stainless steel sensor carrier that minimizes flange focal depth Mode, since the shutter unit remains in the camera.
variation from temperature changes. The FGV PL1D package includes the Canon EOS camera body
The FGV PL1D (Canon 1D Mark IV) is especially interesting for with PL Mount, a 15mm Light Weight Support with two pairs of
cinematographers because its 16 Megapixel APS-H sensor (27.9 x rods (120mm / 240mm), a riser plate to fit a 35mm bridge plate,
18.6 mm) comes closest to the Super 35mm 4-perf film format. It Canon battery and charger, as well as the FGV cable protector
records H.264 1080p at 24, 25 or 30 fps and 720p at 50 and 60 fps. with one HDMI interface cable and AV cable. The FGV Cable
This is one of Canon’s top of the line EOS cameras. Protector adds strength to standard flimsy HDMI cables.
The sensor holder, PL mount, base plate and rod receptacles are Note: the Canon 1D Mark IV has an image area of 29.9 x 18.6
one integral piece, which assures consistent focus with all lenses mm, which is slightly larger than the diagonal coverage of some
and accessories. The baseplate accepts 15mm lightweight support 35mm cine lenses.
rods (comes with 120 and 240 mm rods) for lens controls, follow PL1D and PL7D cameras are available for rent at Clairmont Cam-
focus or matte boxes. The FGV PL1D accepts all 35mm lenses era and Otto Nemenz International.
that fit on an Arriflex camera, as well as Angénieux Rouge Zooms.
Comes with a one-year FGV warranty. (fgv-rental.de)
The green button on the back of the camera is a welcome addi-
tion. Push it to switch the camera to Live View Mode, as well as For more information, also contact Band Pro Film & Digital.
start/stop video recording. A 3-pin Fischer ARRI-style RS con- (bandpro.com)
nector lets you start and stop the camera remotely. (It does not
provide power output.)
34 Dec 2010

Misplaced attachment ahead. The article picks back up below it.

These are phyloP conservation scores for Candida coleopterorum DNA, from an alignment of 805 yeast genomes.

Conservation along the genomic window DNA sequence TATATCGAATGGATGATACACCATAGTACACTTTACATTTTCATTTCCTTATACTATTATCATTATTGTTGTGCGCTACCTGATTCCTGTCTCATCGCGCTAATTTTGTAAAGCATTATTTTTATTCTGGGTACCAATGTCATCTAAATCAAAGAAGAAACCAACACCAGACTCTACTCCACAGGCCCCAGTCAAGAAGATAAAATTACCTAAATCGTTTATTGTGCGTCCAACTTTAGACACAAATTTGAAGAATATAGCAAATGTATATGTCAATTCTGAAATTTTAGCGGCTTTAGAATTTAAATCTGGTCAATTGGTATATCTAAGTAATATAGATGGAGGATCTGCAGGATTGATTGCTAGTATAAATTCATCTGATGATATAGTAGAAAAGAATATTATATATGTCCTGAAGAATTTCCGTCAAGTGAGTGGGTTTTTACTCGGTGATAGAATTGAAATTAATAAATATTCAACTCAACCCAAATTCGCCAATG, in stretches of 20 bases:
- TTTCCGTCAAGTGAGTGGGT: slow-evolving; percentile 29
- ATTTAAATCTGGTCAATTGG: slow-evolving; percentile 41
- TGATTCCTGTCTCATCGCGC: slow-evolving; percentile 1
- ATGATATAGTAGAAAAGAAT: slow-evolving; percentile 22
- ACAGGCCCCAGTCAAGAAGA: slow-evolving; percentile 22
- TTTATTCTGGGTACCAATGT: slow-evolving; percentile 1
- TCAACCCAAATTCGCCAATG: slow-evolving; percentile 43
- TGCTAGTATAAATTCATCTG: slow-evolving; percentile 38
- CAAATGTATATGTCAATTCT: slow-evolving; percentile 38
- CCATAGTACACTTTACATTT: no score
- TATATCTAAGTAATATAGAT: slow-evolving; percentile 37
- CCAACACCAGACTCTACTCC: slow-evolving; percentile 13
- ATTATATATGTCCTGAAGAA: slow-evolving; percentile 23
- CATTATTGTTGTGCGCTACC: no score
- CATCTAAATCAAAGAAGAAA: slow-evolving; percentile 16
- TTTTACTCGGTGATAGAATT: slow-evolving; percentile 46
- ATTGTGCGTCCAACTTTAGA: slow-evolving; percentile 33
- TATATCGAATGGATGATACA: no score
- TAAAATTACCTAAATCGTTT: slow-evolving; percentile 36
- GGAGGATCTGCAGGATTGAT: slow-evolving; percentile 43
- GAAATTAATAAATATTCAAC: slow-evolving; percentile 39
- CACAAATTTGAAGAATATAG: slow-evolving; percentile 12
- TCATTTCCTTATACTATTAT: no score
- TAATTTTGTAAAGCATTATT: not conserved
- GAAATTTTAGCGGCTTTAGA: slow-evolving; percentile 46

FGV PL1D

Markus Schmidle, FGV Managing Director, with FGV PL1D and 5D at Cinec
FGV PL5D
They weren’t going to do it...but here it is, below: a PL mount for
the Canon 5D Mk II with mirror and optical viewing intact. As FGV PL Specs
far as I know, the only PL lenses that cover the 5D’s full frame 24
x 36 mm still format sensor and do not hit the mirror are ZEISS
FGV PL1D
Compact Primes. If you use other 35mm cine lenses (intended for • 16 Megapixel APS-H sensor
an 18 x 24 mm image area), they will vignette. It will look like you • Sensor size: 29.9 x 18.6 mm
are shooting through a peep hole. Blowing up the image in post • Format: close to Super-35 4-perf cine format
will not be helpful: resolution and pixel count will be reduced. • ISO: 100 - 12,800. Speed Expansion up to 102,400
FGV PL7D
• 18 Megapixel APS-C sensor
• Sensor size: 22.3 x 14.9 mm
• Format: close to Super-35 3-perf cine format
• ISO: 100 - 6,400 ISO. Speed Expansion up to 12,800
FGV PL5D
• 21.1 Megapixel 35mm full-frame sensor
• Sensor size: 36 x 24 mm
• Format: “Leica” format: Vistavision 8-perf horizontal
• ISO: 100-6,400 ISO. Speed Expansion up to 25,600

Dec 2010 35
Canon Expo 2010

Imagine an entire PhotoPlus Expo, NAB


or IBC devoted to one company. Canon
occupied the entire Jacob Javits Center
in New York for its once-every-five-year
Canon Expo on September 2 and 3, 2010.
It was repeated in Paris and Tokyo, like a
World’s Fair or Epcot, with visions of the
future, concept cameras, medical imaging,
and jaw-dropping technology—all from
one company.
The press conference revealed impressive
statistics: Canon is a $40 billion a year viewing through a head-mounted display.
global business; $10 billion in the US. They It goes beyond games. A demo takes you
make everything from input to output on an amazing journey in 3D through
in house: cameras, scanners, printers, an EOS camera—traveling like a firefly
sensors, electronics, software, lenses— through the lens, past the mirror and all
everything for imaging. Outsourcing isn’t around the sensor. Medical imaging sees
in the vocabulary. They have 20.5% of the the eye in ways never before possible, and